Every weekday, Dan Reed walks past the chain-length fence that encloses the under-construction Silver Spring Transit Center on his way to and from work.
Like many area residents, he wonders when the $119 million project finally will be done. Officials have set opening dates and delayed them several times after inspectors found structural cracks in the concrete that signified a safety hazard in 2010, when cost estimates were about $95 million.
“It’s not only an inconvenience for travelers, but an embarrassment for Silver Spring and the county,” said Reed, an urban planner and designer who lives near downtown Silver Spring. “It sends a message to anyone considering moving to Silver Spring or locating their business here that this area will be hard to access and that the county isn’t able to finish what it’s started.”
Workers are waiting until there are several consecutive days of warmer temperatures to perform concrete overlays on two levels, Patrick Lacefield, a spokesman for Montgomery County Executive Isiah Leggett (D), said Tuesday. Temperatures dipped into the low 40s early Monday morning.
Once the project can be started, it will take about 12 weeks for the concrete work, he said. The county then can turn it over to the Washington Metropolitan Area Transit Authority, assuming another issue of possible remediation work on interior beams and girders is resolved, he said.
“We want to open a facility with a life expectancy of 50 years and make sure it’s safe,” Lacefield said. “We can’t let politics get in the way. ... Nobody wants to get this done sooner than we do, but we want it to be done right.”
The project is designed to link Metro, the MARC commuter train and the county’s bus system and to draw more pedestrians and businesses to downtown.
On Tuesday, the county released results of a report by an advisory panel headed by former Lockheed Martin CEO Norm Augustine that concluded that remediation work on beams and girders “to correct the design deficiencies” should be done before it opens. The panel, which included three construction experts and worked pro bono, cited possible safety concerns, as well as maintenance issues.
The county’s consultant, KCE Structural Engineers, says remediation work is a long-term maintenance issue, not a question of safety.
That issue has been debated by officials from project engineer Parsons Brinckerhoff, who say remediation work is not necessary and could even be harmful. WMATA, the county’s customer, also has expressed concerns over potential damage to the structure from remediation work.
“The design and construction of the Silver Spring Transit Center has been widely portrayed as a troubled undertaking,” the Augustine-led report says. “However, if the steps described herein are pursued, it should prove to be a very effective facility. The committee deems it unwise to open the facility and subsequently make potentially significant repairs while the center is in operation.”
The panel did not see any evidence of a major structural failure, even with the facility in its present form. But it said it was “particularly important that remediations ... be implemented promptly in order to avoid lesser safety hazards.” Those hazards include concrete chunks falling on people, the report says.
“The likelihood of sudden failure which could impact safety to large numbers of persons is considered to be low provided proper long-term maintenance and regular biannual inspections are performed,” the report says.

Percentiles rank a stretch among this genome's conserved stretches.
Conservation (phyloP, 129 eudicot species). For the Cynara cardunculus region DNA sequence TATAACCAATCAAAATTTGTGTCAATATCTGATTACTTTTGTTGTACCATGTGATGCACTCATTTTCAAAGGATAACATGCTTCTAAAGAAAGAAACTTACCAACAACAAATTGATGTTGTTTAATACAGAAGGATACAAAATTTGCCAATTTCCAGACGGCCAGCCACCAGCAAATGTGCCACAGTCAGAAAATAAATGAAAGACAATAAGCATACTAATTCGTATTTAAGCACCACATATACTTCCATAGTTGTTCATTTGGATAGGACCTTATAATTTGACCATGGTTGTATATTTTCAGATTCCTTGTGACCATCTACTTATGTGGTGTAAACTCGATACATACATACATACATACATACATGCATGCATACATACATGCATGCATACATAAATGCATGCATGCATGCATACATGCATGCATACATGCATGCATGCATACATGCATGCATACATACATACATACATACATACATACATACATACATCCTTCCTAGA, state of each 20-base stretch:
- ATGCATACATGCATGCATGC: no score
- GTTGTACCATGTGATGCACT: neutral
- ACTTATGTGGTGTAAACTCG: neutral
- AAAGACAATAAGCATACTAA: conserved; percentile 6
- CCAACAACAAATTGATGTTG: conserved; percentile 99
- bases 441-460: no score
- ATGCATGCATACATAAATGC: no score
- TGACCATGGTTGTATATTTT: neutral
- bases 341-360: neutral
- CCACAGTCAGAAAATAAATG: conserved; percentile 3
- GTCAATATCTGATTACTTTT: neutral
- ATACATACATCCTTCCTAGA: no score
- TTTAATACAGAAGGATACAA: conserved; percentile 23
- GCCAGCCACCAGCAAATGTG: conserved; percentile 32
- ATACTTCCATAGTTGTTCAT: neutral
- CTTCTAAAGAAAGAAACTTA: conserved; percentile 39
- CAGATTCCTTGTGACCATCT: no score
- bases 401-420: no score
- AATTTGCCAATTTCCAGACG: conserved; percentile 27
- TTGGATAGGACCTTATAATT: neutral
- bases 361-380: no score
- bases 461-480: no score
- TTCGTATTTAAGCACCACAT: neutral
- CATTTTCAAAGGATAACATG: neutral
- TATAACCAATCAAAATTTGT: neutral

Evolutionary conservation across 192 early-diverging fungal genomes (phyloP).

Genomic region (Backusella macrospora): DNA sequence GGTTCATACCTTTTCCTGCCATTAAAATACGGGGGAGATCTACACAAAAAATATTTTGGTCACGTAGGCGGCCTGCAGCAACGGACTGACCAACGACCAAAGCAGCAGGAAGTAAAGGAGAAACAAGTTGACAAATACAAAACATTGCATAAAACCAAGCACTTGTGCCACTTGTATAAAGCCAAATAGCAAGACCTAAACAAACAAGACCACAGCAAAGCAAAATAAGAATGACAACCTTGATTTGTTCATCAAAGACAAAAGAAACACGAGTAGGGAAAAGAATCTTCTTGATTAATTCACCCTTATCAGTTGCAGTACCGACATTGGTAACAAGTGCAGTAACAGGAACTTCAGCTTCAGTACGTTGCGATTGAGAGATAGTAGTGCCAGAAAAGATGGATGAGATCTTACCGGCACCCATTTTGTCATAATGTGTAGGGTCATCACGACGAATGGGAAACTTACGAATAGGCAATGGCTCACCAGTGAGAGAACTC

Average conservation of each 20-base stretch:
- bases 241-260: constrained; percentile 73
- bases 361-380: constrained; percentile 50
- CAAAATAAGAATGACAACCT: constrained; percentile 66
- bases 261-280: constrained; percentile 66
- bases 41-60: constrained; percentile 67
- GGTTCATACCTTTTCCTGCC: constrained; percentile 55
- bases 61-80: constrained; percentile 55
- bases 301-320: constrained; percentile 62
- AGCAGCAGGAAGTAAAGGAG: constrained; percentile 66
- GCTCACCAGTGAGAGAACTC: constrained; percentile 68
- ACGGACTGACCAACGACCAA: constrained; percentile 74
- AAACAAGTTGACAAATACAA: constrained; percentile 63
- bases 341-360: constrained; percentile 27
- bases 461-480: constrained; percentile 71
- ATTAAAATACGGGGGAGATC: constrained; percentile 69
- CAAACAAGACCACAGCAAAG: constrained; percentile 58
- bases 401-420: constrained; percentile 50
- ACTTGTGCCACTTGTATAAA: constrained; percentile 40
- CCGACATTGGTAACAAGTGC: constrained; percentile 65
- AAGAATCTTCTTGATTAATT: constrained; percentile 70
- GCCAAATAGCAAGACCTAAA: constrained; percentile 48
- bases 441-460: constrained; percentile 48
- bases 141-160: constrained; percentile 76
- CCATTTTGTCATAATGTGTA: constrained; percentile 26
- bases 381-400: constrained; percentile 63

The work would add about $7 million to the center’s cost and could delay the opening into 2015, the panel says.
Leggett said in a statement released Tuesday that the county is speaking with Parsons Brinckerhoff and WMATA representatives about a binding financial guarantee from Parsons to cover any possible future beam and torsion issues that might occur to mitigate concerns raised by KCE and the Augustine-led panel.
“The county remains committed to turning over to WMATA a safe and durable facility and to ensure that any additional transit center costs caused by faulty workmanship, design or inspection are paid by the private parties responsible — not by the county taxpayers,” Leggett said.
The Montgomery County Council heard an update in early April that more work could be needed to strengthen the facility’s interior beams and girders, possibly delaying the opening by a year or more.
Former County Executive Doug Duncan said April 23 that he’s concerned that county officials will keep studying the situation when “it’s time to start construction and stop studying.” Duncan, Leggett and Councilman Philip M. Andrews (D-Dist. 3) of Gaithersburg are competing in the June 24 Democratic primary for county executive.
Duncan, the county executive from 1994 to 2006, said if the opening drags into 2015, it will be nine years after he “lined up support and secured the funding to get this project off the ground.”
“This situation epitomizes the paralysis in county government,” Duncan said.
There were delays with the project when it was in a smaller version when Duncan was county executive. For instance, his administration announced in 2000 that the county’s work on the project would be completed by 2003. Duncan said the project was broadened when he was county executive, but it was time to get it completed.
Pedestrians now have to walk a significant distance around the fence near the corner of Colesville Road and Wayne Avenue to get to and from buses and the Metro.
“It is an inconvenience for people who live and work here to maneuver around the site,” said Bruce Lee, president of Lee Development Group, which has its office in downtown Silver Spring. “People want this project to open, but they also want to make sure it’s safe.”
“I’d like to see the transit center open as soon as possible,” Silver Spring resident Diana Post said. “But I hope it won’t have safety problems.”